The United States.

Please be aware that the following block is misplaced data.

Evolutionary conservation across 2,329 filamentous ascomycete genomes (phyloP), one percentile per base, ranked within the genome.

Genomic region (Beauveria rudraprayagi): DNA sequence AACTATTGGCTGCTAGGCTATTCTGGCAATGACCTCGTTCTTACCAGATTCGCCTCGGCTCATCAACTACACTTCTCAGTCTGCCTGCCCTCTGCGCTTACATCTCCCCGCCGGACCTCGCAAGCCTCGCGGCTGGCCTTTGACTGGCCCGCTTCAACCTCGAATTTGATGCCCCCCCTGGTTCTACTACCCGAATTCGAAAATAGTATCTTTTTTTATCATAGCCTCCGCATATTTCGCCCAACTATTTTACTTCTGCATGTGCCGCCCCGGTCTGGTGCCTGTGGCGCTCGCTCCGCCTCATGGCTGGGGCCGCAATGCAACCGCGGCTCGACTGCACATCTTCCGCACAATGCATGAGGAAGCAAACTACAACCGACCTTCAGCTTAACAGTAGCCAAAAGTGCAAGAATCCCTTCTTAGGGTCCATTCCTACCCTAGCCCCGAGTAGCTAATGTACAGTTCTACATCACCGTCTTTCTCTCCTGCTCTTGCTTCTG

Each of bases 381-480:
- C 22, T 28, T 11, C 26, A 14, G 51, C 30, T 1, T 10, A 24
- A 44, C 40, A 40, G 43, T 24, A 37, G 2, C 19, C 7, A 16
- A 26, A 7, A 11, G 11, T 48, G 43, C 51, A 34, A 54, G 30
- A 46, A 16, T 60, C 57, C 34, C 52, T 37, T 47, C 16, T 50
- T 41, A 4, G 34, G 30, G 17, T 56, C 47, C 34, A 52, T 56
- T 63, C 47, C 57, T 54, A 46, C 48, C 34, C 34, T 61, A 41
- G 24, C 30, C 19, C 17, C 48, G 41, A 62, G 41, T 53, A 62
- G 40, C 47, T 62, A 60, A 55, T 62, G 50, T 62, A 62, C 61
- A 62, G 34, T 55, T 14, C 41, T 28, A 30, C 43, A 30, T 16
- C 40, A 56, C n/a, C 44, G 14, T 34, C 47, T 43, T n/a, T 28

The attitude adopted by the European Union is largely attributable to its lack of autonomy from the foreign policy of the United States. Ever since the collapse of the Soviet Union, the US policy towards the former Soviet bloc countries has been to favour any local policy and leader likely to hinder a rapprochement with the new Russia.[14] However, the USA has actually gone further than this, supporting the application of many of these countries to become full members of NATO, with the aim of reducing the area of influence of its old adversary and, at the same time, of establishing a defence axis able to protect the new democratic republics that, in the meantime, had become members of the European Union.[15] The Russians, however, saw this policy as an attempt to surround them, not only politically but also militarily, and the United States did nothing to refute this interpretation. In December 2013, while Ukraine was seeing the first, sometimes violent, demonstrations against the government, some American Republican representatives, led by Senator McCain, were in Kiev in order to lend their support to the country’s association with the European Union.[16] At the same time, the US Secretary of State John Kerry was arguing that Moldova, Georgia and also Ukraine needed to be granted entry to NATO.[17] From Moscow’s point of view, all these initiatives amounted to a form of provocation, as well as direct interference by the USA in the Ukrainian crisis. Added to this, in April 2014, the Director of the CIA John Brennan was in Kiev, and at this point the situation became clear to Moscow: behind the demonstrators and the anti-Russian attitudes lay the manoeuvring of the US-backed Western world.[18] Thus, while Russia was accusing the Westerners of interference, the Western governments were, on the basis of solid evidence, accusing Russian militants of being behind the pro-Russian demonstrations in the Donbass region and in Crimea, where a referendum held in March had determined the region’s detachment from Ukraine and its integration into the Russian Federation.